Modern Operating Systems by Herbert Bos ...
Modern_Operating_Systems_by_Herbert_Bos_and_Andrew_S._Tanenbaum_4th_Ed.pdf-M ODERN O PERATING S YSTEMS
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Modern Operating Systems by Herbert Bos and Andrew...
Modern_Operating_Systems_by_Herbert_Bos_and_Andrew_S._Tanenbaum_4th_Ed.pdf-M ODERN O PERATING S YSTEMS
Modern Operating Systems by Herbert...
Modern_Operating_Systems_by_Herbert_Bos_and_Andrew_S._Tanenbaum_4th_Ed.pdf-M ODERN O PERATING S YSTEMS
Page 769
CHAP. 10
while (TRUE) {
repeat forever /
prompt( );
display prompt on the screen
command(command, params);
read input line from keyboard
pid = fork( );
fork off a child process
if (pid < 0) {
printf("Unable to fork0);
error condition
repeat the loop
if (pid != 0) {
waitpid (
1, &status, 0);
parent waits for child
} else {
execve(command, params, 0);
child does the work
Figure 10-7.
A highly simplified shell.
to the two-character string ‘‘cp’’. Similarly,
[1] would point to the five-charac-
ter string ‘‘file1’’ and
[2] would point to the five-character string ‘‘file2’’.
The third parameter of
, is a pointer to the environment, an array of
strings containing assignments of the form
name = value
used to pass information
such as the terminal type and home directory name to a program.
In Fig. 10-7, no
environment is passed to the child, so that the third parameter of
is a zero in
this case.
seems complicated, do not despair; it is the most complex system call.
All the rest are much simpler.
As an example of a simple one, consider
, which
processes should use when they are finished executing. It has one parameter, the
exit status (0 to 255), which is returned to the parent in the variable
of the
system call. The low-order byte of
contains the termination status,
with 0 being normal termination and the other values being various error condi-
tions. The high-order byte contains the child’s exit status (0 to 255), as specified in
the child’s call to
For example, if a parent process executes the statement
n = waitpid(
1, &status, 0);
it will be suspended until some child process terminates.
If the child exits with,
say, 4 as the parameter to
, the parent will be awakened with
set to the child’s
PID and
set to 0x0400 (0x as a prefix means hexadecimal in C).
The low-
order byte of
relates to signals; the next one is the value the child returned in
its call to
If a process exits and its parent has not yet waited for it, the process enters a
kind of suspended animation called the
zombie state
—the living dead.
When the
parent finally waits for it, the process terminates.

Page 770
SEC. 10.3
Several system calls relate to signals, which are used in a variety of ways. For
example, if a user accidentally tells a text editor to display the entire contents of a
very long file, and then realizes the error, some way is needed to interrupt the edi-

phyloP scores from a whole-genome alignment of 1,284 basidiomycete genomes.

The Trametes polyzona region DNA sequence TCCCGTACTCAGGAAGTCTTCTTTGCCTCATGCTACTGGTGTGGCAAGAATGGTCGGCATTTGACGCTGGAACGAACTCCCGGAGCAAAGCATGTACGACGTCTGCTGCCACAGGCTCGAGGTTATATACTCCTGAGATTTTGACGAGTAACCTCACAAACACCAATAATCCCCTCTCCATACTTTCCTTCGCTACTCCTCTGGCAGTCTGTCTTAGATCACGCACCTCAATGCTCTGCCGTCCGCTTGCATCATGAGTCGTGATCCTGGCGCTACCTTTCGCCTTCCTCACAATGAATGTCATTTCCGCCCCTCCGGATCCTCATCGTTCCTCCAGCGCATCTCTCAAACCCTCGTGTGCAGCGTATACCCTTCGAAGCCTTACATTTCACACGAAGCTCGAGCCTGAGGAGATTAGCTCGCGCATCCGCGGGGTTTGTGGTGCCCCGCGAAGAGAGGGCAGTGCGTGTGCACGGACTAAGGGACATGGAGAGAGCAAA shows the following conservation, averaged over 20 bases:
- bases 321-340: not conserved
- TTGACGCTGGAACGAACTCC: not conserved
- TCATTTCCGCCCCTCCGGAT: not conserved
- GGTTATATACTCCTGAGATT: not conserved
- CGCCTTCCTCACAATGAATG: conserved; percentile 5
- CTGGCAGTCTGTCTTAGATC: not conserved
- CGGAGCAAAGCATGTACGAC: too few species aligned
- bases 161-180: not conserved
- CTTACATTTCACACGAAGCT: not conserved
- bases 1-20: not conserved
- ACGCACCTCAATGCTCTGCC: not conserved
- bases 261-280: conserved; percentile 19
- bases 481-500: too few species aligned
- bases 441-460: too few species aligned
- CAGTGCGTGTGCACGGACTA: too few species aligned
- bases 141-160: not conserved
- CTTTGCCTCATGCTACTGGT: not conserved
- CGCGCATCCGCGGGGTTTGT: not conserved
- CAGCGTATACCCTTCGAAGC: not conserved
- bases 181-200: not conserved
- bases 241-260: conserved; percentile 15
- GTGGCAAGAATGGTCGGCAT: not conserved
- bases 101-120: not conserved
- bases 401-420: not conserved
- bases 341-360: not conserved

tor. The usual choice is for the user to hit some special key (e.g., DEL or CTRL-
C), which sends a signal to the editor. The editor catches the signal and stops the
To announce its willingness to catch this (or any other) signal, the process can
use the
system call. The first parameter is the signal to be caught (see
Fig. 10-5).
The second is a pointer to a structure giving a pointer to the signal-han-
dling procedure, as well as some other bits and flags. The third one points to a
structure where the system returns information about signal handling currently in
effect, in case it must be restored later.
The signal handler may run for as long as it wants to.
In practice, though, sig-
nal handlers are usually fairly short.
When the signal-handling procedure is done,
it returns to the point from which it was interrupted.
system call can also be used to cause a signal to be ignored, or to
restore the default action, which is killing the process.
Hitting the DEL key is not the only way to send a signal. The
system call
allows a process to signal another related process. The choice of the name ‘‘kill’’
for this system call is not an especially good one, since most processes send signals
to other ones with the intention that they be caught. However, a signal that is not
caught, does, indeed, kill the recipient.
For many real-time applications, a process needs to be interrupted after a spe-
cific time interval to do something, such as to retransmit a potentially lost packet
over an unreliable communication line.
To handle this situation, the
call has been provided. The parameter specifies an interval, in seconds, after which
a SIGALRM signal is sent to the process.
A process may have only one alarm out-
standing at any instant. If an
call is made with a parameter of 10 seconds,
and then 3 seconds later another
call is made with a parameter of 20 sec-
onds, only one signal will be generated, 20 seconds after the second call. The first
signal is canceled by the second call to
If the parameter to
is zero,
any pending alarm signal is canceled.
If an alarm signal is not caught, the default
action is taken and the signaled process is killed. Technically, alarm signals may be
ignored, but that is a pointless thing to do.
Why would a program ask to be sig-
naled later on and then ignore the signal?
It sometimes occurs that a process has nothing to do until a signal arrives. For
example, consider a computer-aided instruction program that is testing reading
speed and comprehension.
It displays some text on the screen and then calls
to signal it after 30 seconds. While the student is reading the text, the program has
nothing to do.
It could sit in a tight loop doing nothing, but that would waste CPU
time that a background process or other user might need.
A better solution is to
use the
system call, which tells Linux to suspend the process until the next
signal arrives. Woe be it to the program that calls
with no alarm pending.

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